What I like most is that he has had it scored by CBO — I don’t always agree with CBO in terms of how they score stuff, but the fact of the matter is we can make Social Security solvent. You don’t hear people talking about that. He’s not only talking about it, he’s also done the math to see how we can get there.

NRO: This is not the first time you’ve run for office; you ran for Senate in Georgia in 2004. What did you learn in that experience that you’ll apply to this potential campaign? 

CAIN: After I finished running for Senate, I thought I would probably never run for office again. In other words, I didn’t have this insatiable appetite to run and run and run until I finally won something. It’s almost like when I graduated from college — I went to Morehouse, a very challenging school, and when I graduated, I said, “I’m never going to take another class again in my life. That was hard!” Three years later, I learned that I had ambitions in life that required me to get some additional education, so I ultimately went back to get my master’s degree from Purdue University.

Here are the two biggest lessons I took from that Senate race: One, if I ever run again, I’m going to start early. Secondly, I’m going to hire good people early. By the time an unknown like Herman Cain got his primary campaign up and running, now-senator Johnny Isakson had had almost a year’s lead on me — not only in terms of putting together and organizing his campaign, but also in terms of fundraising. I found a lot of people liked what I had to say, but they had already made a commitment.

This is one reason I wanted to file the papers for my presidential exploratory committee now, so we can test voter support and test financial support.

NRO: You’re dipping your toe in the water with an exploratory committee. Do you have criteria for whether or not to say, officially, “Yes, I want to do this”?

CAIN: Yes. The first criterion is whether or not I can be competitive in raising money, because, as you know, campaigns don’t run on air. The initial response has been fantastic — and not just what we’ve seen in the last two days. When I’ve traveled around, speaking to different groups, people have pledged their support, and as soon as I was ready and set up to accept funds, they were ready to write checks and reach out to others to write checks. That has exceeded expectations.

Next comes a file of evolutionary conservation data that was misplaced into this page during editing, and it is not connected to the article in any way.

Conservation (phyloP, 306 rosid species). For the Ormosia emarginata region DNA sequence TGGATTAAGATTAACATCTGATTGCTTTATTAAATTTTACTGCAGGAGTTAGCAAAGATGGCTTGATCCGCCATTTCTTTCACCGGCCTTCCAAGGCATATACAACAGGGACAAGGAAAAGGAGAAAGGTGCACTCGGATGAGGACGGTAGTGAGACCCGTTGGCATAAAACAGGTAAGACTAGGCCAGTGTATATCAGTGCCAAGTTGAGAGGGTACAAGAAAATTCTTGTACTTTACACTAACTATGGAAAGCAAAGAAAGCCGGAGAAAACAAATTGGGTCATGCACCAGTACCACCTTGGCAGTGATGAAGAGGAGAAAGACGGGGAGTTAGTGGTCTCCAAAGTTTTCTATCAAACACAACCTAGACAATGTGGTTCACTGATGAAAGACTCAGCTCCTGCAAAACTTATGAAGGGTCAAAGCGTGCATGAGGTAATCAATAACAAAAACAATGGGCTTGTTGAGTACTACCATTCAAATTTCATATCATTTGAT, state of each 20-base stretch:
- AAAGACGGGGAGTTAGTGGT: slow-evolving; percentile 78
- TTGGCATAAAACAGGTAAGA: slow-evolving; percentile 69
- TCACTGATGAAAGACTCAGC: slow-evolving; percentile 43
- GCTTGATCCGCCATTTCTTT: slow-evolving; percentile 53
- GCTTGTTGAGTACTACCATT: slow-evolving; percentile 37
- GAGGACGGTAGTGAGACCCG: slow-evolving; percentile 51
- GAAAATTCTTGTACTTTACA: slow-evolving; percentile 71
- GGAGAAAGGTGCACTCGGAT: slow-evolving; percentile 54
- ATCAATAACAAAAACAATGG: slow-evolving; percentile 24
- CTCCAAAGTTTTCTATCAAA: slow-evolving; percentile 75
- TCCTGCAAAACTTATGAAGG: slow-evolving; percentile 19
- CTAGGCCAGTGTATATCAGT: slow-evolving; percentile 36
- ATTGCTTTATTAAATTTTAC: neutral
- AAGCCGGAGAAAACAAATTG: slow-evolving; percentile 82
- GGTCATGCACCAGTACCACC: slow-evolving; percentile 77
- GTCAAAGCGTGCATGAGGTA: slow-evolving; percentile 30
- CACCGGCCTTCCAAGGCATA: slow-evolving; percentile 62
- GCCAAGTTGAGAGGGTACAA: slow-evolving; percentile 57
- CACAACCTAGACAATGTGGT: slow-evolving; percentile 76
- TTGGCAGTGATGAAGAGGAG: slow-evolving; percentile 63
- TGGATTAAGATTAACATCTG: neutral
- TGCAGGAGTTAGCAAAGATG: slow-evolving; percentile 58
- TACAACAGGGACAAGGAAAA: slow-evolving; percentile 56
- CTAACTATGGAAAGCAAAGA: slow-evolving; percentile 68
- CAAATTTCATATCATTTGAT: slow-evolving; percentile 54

We don’t have to raise the most money. I don’t believe that, in order to win the presidency, we’re going to have to raise $750 million. That’s obscene. But we will raise enough to be competitive.

NRO: Every campaign has to think about the early calendar. The experience of Rudy Giuliani suggests that even when you have high name ID and plenty of money, if you’re not competitive in those early states, then even when a friendly state like Florida comes around, you can end up falling far short. Do you have an early-state strategy?

CAIN: We do have an early-state strategy — Iowa, New Hampshire, South Carolina, Nevada, and Georgia, as well as the Super Tuesday states. I’ve already been to Iowa seven times in the past two months. I’m going back this weekend. The way you win these early states — Iowa, New Hampshire, and some of the others — is to get up close and personal and answer their questions and allow them to fully vet you. You really get vetted — some of your ideas get challenged, some of the issues you raise will get challenged. People all over the country read newspapers from those states. We have an early-state strategy, we don’t have a “lay back in the weeds and pop out later” strategy. We’ve already started to reach out to folks, and the early response has been fantastic.

NRO: There are a couple of news organizations that have scheduled some astonishingly early presidential debates, as early as this spring. Do you plan on participating in those?

CAIN: Yes. We will definitely be there if we’re invited, and I hope we will be.

NRO: This relates to your days running Godfather’s Pizza — when I Tweeted about your candidacy the other day, somebody responded that if you’re elected, we’ll get a budget in 60 minutes or our pizza is free. Are you ready for a million and one pizza jokes, and every pizza reference and pun imaginable in headlines?

CAIN: (laughing) I think the pizza jokes will get tired in about five minutes. I was talking to somebody the other day, and he said, “FDR ran on ‘a chicken in every pot.’ Will your slogan be ‘a pizza in every home’?” And I said, “My objective as president is not to put a pizza in every home, but to create an opportunity for people to go out and get their own pizza to put in their home.”

NRO: That’s a good line. Any final thoughts?

CAIN: Yes. I’ve been asked, am I running to win? The answer is yes. I’m not running for a consolation prize. Not running for national name ID in order to write a book. I’ve written four books and they’ve done quite well. I am running to win, because I believe I have been blessed with a unique set of skills that can be used to get this nation back on the right track. I know many liberals think we’re doing just fine, but when polls show 66 percent of the American people think we’re on the wrong track, we all have to do something differently and better. I made the choice to create a presidential exploratory committee.

Jim Geraghty writes the Campaign Spot for National Review Online.